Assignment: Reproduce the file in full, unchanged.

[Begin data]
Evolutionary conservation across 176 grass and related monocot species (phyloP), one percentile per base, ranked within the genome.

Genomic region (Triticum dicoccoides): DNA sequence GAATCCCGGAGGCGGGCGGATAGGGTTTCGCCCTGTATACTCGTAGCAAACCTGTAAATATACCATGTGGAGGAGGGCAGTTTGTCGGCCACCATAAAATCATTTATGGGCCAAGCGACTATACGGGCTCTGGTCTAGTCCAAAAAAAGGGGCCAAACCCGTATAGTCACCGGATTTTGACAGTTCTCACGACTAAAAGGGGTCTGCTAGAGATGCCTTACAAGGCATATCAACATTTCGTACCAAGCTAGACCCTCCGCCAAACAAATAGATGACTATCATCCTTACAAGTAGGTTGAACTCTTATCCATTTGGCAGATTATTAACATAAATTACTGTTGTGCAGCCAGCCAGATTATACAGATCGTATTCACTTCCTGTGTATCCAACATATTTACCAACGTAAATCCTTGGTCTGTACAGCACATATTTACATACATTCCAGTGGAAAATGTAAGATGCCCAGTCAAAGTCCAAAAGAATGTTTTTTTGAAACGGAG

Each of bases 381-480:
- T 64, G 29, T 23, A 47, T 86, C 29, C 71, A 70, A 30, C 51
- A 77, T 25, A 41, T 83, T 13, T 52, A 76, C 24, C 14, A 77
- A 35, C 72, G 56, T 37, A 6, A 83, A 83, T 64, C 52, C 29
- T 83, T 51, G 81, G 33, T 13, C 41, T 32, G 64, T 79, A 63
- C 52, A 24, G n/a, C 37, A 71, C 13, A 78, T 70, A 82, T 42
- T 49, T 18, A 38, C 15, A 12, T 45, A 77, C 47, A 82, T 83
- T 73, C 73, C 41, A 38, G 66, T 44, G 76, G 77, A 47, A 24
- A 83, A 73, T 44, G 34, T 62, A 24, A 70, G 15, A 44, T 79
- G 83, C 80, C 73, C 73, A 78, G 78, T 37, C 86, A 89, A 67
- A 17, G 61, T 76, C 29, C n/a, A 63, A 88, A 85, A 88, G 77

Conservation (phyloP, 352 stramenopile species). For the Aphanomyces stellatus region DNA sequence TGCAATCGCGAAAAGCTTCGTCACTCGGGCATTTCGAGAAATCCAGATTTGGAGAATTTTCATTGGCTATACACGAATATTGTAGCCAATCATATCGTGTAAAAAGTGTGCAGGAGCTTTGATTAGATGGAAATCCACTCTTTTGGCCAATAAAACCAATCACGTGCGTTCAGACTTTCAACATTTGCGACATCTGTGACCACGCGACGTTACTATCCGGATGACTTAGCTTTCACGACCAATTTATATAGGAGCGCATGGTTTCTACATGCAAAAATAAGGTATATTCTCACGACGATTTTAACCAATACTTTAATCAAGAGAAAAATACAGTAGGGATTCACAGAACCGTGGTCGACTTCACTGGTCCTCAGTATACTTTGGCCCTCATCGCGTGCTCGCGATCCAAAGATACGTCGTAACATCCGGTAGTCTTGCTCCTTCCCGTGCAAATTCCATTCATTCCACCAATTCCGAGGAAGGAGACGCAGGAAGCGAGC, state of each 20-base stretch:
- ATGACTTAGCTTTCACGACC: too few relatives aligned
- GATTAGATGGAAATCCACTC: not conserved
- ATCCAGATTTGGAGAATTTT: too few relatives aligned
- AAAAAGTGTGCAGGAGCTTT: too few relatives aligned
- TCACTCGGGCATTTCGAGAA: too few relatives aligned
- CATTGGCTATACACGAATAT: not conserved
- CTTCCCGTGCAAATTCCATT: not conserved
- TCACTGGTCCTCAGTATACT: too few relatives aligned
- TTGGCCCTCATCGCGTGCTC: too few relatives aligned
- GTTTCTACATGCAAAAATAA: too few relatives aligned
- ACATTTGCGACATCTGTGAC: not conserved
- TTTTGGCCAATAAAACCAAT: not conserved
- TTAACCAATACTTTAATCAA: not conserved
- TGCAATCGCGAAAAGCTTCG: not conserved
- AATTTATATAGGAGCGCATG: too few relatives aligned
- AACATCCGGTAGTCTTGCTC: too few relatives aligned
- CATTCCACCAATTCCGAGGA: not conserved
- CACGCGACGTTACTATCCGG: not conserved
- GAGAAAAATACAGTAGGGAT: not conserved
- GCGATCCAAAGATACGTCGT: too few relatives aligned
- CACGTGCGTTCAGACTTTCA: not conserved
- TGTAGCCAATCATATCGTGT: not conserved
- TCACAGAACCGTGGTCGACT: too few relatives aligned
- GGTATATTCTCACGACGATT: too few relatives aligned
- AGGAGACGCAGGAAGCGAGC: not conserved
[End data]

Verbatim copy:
Evolutionary conservation across 176 grass and related monocot species (phyloP), one percentile per base, ranked within the genome.

Genomic region (Triticum dicoccoides): DNA sequence GAATCCCGGAGGCGGGCGGATAGGGTTTCGCCCTGTATACTCGTAGCAAACCTGTAAATATACCATGTGGAGGAGGGCAGTTTGTCGGCCACCATAAAATCATTTATGGGCCAAGCGACTATACGGGCTCTGGTCTAGTCCAAAAAAAGGGGCCAAACCCGTATAGTCACCGGATTTTGACAGTTCTCACGACTAAAAGGGGTCTGCTAGAGATGCCTTACAAGGCATATCAACATTTCGTACCAAGCTAGACCCTCCGCCAAACAAATAGATGACTATCATCCTTACAAGTAGGTTGAACTCTTATCCATTTGGCAGATTATTAACATAAATTACTGTTGTGCAGCCAGCCAGATTATACAGATCGTATTCACTTCCTGTGTATCCAACATATTTACCAACGTAAATCCTTGGTCTGTACAGCACATATTTACATACATTCCAGTGGAAAATGTAAGATGCCCAGTCAAAGTCCAAAAGAATGTTTTTTTGAAACGGAG

Each of bases 381-480:
- T 64, G 29, T 23, A 47, T 86, C 29, C 71, A 70, A 30, C 51
- A 77, T 25, A 41, T 83, T 13, T 52, A 76, C 24, C 14, A 77
- A 35, C 72, G 56, T 37, A 6, A 83, A 83, T 64, C 52, C 29
- T 83, T 51, G 81, G 33, T 13, C 41, T 32, G 64, T 79, A 63
- C 52, A 24, G n/a, C 37, A 71, C 13, A 78, T 70, A 82, T 42
- T 49, T 18, A 38, C 15, A 12, T 45, A 77, C 47, A 82, T 83
- T 73, C 73, C 41, A 38, G 66, T 44, G 76, G 77, A 47, A 24
- A 83, A 73, T 44, G 34, T 62, A 24, A 70, G 15, A 44, T 79
- G 83, C 80, C 73, C 73, A 78, G 78, T 37, C 86, A 89, A 67
- A 17, G 61, T 76, C 29, C n/a, A 63, A 88, A 85, A 88, G 77

Conservation (phyloP, 352 stramenopile species). For the Aphanomyces stellatus region DNA sequence TGCAATCGCGAAAAGCTTCGTCACTCGGGCATTTCGAGAAATCCAGATTTGGAGAATTTTCATTGGCTATACACGAATATTGTAGCCAATCATATCGTGTAAAAAGTGTGCAGGAGCTTTGATTAGATGGAAATCCACTCTTTTGGCCAATAAAACCAATCACGTGCGTTCAGACTTTCAACATTTGCGACATCTGTGACCACGCGACGTTACTATCCGGATGACTTAGCTTTCACGACCAATTTATATAGGAGCGCATGGTTTCTACATGCAAAAATAAGGTATATTCTCACGACGATTTTAACCAATACTTTAATCAAGAGAAAAATACAGTAGGGATTCACAGAACCGTGGTCGACTTCACTGGTCCTCAGTATACTTTGGCCCTCATCGCGTGCTCGCGATCCAAAGATACGTCGTAACATCCGGTAGTCTTGCTCCTTCCCGTGCAAATTCCATTCATTCCACCAATTCCGAGGAAGGAGACGCAGGAAGCGAGC, state of each 20-base stretch:
- ATGACTTAGCTTTCACGACC: too few relatives aligned
- GATTAGATGGAAATCCACTC: not conserved
- ATCCAGATTTGGAGAATTTT: too few relatives aligned
- AAAAAGTGTGCAGGAGCTTT: too few relatives aligned
- TCACTCGGGCATTTCGAGAA: too few relatives aligned
- CATTGGCTATACACGAATAT: not conserved
- CTTCCCGTGCAAATTCCATT: not conserved
- TCACTGGTCCTCAGTATACT: too few relatives aligned
- TTGGCCCTCATCGCGTGCTC: too few relatives aligned
- GTTTCTACATGCAAAAATAA: too few relatives aligned
- ACATTTGCGACATCTGTGAC: not conserved
- TTTTGGCCAATAAAACCAAT: not conserved
- TTAACCAATACTTTAATCAA: not conserved
- TGCAATCGCGAAAAGCTTCG: not conserved
- AATTTATATAGGAGCGCATG: too few relatives aligned
- AACATCCGGTAGTCTTGCTC: too few relatives aligned
- CATTCCACCAATTCCGAGGA: not conserved
- CACGCGACGTTACTATCCGG: not conserved
- GAGAAAAATACAGTAGGGAT: not conserved
- GCGATCCAAAGATACGTCGT: too few relatives aligned
- CACGTGCGTTCAGACTTTCA: not conserved
- TGTAGCCAATCATATCGTGT: not conserved
- TCACAGAACCGTGGTCGACT: too few relatives aligned
- GGTATATTCTCACGACGATT: too few relatives aligned
- AGGAGACGCAGGAAGCGAGC: not conserved